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The debate over whether to require photo identification to vote continues in Missouri. Republicans argue photo IDs are necessary to safeguard the voting process from fraud, while Democrats warn that legislation would disenfranchise minority and poor voters.
At a League of Women Voters’ town hall meeting in Columbia, state Rep. Caleb Rowden said most people are behind the idea. The Columbia Republican said "70 percent of Missourians support voter photo ID legislation."
We decided to look into that.
Rowden said he based his 70 percent figure on a poll conducted by Remington Research in Missouri Scout, a political subscription service. He also said he has internally polled the district he represents.
The survey Rowden cited put the question this way: "The legislature is proposing to require voters to show a valid Missouri driver’s license or other valid identification in order to vote. Do you agree or disagree with this?"
Remington’s poll said 70 percent of Missourians said they agreed, with results varying city-to-city.
The hitch is that the poll does not clarify what "other valid identification" entails. Defining what does and does not constitute "valid identification" is the crux of a proposed Missouri bill.
As Missouri law stands now, any form of ID issued by Missouri, the federal government or another state is accepted as proof of identity to vote. Those forms include driver’s licenses from another state, birth certificates, student IDs, utility bills and bank statements. Not all of those include a photo.
In contrast, the Missouri bill would require one of four documents, all of which include photos: a Missouri driver’s license; a Missouri non-driver’s license (state ID); a military ID; or a national government-issued form of ID with a signature and photograph.
Marvin Overby, MU professor of political science at , said changes in phrasing when it comes to survey research can lead to different results.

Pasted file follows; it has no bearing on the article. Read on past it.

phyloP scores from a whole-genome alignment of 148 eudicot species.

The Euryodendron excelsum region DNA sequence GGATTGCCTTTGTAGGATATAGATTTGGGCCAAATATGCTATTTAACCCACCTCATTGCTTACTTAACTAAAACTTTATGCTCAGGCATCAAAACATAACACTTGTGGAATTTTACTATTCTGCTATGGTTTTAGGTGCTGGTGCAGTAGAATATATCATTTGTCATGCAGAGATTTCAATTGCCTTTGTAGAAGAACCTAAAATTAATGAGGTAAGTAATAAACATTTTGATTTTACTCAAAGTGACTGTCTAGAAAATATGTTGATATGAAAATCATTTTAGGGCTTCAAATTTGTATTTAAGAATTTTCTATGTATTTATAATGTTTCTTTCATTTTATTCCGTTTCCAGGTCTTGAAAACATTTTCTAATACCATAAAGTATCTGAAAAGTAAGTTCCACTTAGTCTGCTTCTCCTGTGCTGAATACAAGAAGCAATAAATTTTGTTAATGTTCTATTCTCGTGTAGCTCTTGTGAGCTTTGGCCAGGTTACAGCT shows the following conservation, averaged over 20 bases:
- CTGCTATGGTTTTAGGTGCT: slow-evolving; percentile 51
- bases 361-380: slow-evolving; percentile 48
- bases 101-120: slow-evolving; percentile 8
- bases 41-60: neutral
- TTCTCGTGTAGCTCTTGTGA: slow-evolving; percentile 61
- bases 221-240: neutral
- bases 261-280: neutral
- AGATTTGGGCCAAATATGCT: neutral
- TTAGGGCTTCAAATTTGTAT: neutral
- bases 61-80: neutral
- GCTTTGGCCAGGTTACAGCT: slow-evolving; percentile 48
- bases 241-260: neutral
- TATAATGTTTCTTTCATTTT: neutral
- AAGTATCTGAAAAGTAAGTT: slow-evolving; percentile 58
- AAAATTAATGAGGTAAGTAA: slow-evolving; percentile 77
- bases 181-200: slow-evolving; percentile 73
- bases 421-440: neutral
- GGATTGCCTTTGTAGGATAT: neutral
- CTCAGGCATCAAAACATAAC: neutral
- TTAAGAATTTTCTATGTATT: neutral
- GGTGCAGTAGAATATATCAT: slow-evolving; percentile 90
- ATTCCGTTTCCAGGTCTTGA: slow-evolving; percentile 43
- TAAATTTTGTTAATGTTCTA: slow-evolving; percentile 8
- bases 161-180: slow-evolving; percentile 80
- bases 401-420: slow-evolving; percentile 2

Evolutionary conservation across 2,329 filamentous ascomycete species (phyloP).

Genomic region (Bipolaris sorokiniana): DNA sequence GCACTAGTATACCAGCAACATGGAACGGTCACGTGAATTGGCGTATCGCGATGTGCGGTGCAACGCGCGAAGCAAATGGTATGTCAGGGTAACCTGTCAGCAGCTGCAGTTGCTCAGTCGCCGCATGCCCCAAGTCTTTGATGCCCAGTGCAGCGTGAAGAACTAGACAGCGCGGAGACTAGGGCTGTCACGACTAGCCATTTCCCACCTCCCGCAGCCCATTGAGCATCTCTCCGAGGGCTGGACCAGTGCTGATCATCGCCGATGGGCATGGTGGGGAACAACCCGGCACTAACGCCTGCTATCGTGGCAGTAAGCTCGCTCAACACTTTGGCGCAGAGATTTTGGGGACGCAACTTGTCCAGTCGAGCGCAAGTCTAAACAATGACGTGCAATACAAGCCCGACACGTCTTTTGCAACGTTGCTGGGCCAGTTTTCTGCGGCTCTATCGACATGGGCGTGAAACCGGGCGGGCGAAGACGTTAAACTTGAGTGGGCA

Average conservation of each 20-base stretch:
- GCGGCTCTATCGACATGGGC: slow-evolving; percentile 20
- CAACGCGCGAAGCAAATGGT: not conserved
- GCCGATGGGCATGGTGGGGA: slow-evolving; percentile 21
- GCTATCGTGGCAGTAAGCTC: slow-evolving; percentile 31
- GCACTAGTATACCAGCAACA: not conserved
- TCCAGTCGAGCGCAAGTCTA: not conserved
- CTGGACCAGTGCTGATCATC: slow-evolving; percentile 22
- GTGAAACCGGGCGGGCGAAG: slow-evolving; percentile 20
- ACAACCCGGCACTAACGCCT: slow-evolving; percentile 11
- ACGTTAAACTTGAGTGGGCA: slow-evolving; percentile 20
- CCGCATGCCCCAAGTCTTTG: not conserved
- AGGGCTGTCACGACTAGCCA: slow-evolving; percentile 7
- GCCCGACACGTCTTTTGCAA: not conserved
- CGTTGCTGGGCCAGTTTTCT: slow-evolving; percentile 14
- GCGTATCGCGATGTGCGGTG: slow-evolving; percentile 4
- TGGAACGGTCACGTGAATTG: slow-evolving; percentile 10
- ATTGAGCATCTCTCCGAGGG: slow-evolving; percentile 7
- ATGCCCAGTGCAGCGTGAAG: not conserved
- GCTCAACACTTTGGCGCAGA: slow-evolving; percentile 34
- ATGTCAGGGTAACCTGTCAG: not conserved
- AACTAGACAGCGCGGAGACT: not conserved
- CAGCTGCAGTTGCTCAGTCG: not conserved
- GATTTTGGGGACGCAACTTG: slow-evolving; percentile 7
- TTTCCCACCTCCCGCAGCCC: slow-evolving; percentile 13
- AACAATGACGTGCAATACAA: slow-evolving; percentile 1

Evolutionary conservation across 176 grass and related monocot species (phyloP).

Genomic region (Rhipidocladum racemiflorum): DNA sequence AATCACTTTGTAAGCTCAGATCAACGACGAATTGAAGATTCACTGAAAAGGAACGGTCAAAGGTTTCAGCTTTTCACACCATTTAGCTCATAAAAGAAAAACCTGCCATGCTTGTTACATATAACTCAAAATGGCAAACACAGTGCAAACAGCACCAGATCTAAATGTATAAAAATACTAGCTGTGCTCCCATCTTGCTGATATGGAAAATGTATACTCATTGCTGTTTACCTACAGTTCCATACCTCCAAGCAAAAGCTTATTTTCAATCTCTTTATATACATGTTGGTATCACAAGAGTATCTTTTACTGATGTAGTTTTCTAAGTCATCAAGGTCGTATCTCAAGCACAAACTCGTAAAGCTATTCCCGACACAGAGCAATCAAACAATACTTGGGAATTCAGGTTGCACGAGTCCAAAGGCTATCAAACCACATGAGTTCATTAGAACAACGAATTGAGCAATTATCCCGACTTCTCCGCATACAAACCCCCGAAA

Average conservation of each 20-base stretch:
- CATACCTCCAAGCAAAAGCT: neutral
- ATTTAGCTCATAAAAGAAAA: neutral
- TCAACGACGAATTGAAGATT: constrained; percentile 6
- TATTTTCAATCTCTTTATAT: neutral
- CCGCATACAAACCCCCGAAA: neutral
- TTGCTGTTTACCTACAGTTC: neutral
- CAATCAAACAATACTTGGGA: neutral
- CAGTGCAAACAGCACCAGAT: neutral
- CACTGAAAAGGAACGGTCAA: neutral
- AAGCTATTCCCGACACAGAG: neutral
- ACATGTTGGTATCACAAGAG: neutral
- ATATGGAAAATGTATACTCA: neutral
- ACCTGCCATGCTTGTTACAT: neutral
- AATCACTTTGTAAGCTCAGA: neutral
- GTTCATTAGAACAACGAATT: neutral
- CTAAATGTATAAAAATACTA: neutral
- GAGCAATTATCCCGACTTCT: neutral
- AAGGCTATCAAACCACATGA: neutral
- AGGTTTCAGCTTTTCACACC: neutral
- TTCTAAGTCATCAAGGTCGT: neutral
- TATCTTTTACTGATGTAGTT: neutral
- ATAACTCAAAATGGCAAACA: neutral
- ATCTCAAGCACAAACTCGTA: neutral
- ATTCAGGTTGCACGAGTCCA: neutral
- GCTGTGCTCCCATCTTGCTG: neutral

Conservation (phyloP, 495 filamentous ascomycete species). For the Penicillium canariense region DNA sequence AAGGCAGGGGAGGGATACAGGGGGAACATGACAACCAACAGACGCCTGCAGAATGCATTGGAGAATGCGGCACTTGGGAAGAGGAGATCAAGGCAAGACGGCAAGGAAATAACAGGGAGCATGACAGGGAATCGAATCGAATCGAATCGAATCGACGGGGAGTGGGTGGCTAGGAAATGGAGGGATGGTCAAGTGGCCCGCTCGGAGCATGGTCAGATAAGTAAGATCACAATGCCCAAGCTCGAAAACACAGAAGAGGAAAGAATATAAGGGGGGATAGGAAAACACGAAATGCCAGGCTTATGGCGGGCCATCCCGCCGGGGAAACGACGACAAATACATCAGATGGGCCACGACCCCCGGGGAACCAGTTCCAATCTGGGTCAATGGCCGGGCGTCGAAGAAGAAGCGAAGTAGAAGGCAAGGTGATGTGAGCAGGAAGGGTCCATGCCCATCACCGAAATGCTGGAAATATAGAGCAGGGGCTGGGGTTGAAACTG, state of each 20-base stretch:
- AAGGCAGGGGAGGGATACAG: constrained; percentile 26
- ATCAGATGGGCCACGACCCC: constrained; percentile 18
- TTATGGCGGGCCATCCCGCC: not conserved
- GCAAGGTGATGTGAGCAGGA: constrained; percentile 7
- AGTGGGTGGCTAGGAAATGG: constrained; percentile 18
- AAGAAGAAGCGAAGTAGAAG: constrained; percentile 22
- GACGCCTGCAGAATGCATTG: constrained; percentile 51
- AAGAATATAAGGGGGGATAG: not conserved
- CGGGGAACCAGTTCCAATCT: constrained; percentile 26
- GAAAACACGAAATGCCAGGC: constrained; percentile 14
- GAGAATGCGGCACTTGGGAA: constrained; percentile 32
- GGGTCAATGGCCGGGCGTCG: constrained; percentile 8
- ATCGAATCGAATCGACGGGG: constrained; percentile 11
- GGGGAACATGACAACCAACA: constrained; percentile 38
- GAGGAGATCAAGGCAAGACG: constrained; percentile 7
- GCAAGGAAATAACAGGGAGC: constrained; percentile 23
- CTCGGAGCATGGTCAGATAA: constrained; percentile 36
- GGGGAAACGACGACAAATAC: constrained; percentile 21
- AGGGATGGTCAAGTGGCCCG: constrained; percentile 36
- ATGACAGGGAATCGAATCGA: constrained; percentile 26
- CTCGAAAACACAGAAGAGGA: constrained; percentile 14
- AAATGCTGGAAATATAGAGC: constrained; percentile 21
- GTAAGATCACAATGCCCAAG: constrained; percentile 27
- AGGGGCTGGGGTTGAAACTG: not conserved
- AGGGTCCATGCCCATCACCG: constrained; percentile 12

"To a lot of people, it’s just common-sense rhetoric that you need a photo ID to do lots of things in life, including voting," he said. "But if the wording laid out more exact points, such as the fact that the proposed legislation doesn’t include student IDs or out-of-state licenses, you might get a different response."
That said, evidence from national polling suggests Rowden might be on solid ground.
Nationwide support for photo ID
The Pew Research Center found that 77 percent of Americans supported photo voter ID requirements.
A poll conducted by Rasmussen Reports this summer illustrated a similar trend, showing more than three-quarters of Americans are in favor of requiring a photo ID to vote. That poll asked, "Should voters be required to show photo identification such as a driver’s license before being allowed to vote?"
Unlike the poll cited by Rowden, the Rasmussen Reports poll specifically defined a valid ID as one requiring a photo.
Rasmussen Reports Managing Editor Fran Coombs said the goal is to keep any potential bias out of survey questions.
"As a rule, we just try to keep the questioning as simple as possible," she said. "The important thing is not to influence the responses with the wording of the question."
Even those who disagree with the idea of requiring photo identification don’t dispute that surveys show a high level of support for the idea. Missouri’s League of Women Voters’ Voter Protection and Service Director Kathleen Farrell said people might not know the details of the legislation that surveys ask about.
"The average person might not know just how strict Missouri’s proposed legislation is," she said. "They also may not know how expensive it could be to require photo ID for all voters."
The bill’s fiscal note allows for up to about $10.7 million dollars of funding; if the necessary funds were not allocated, the requirements for photo identification to vote would not be implemented.
Rowden’s statement that "70 percent of Missourians support voter photo ID identification" isn’t fully supported by the poll he provided. The poll Rowden cited only asks about "requiring Missouri driver’s licenses or other valid form of ID to vote." It doesn’t specify that the proposed legislation restricts valid identification to IDs that have photos.
But national polls show about 75 percent of Americans support requiring a photo ID to vote. The wording in the poll Rowden cited is confusing, but the results mirror the national trend. We rate this statement Mostly True.
Phone interview with Kathleen Farrell, League of Women Voters, 03/01/16
Phone interview with Fran Coombs, managing editor at Rasmussen Reports, 02/22/16
Email interview with Titus Bonds, Remington Research, 02/22/16
In person interview with Marvin Overby, professor of political science, 02/18/16
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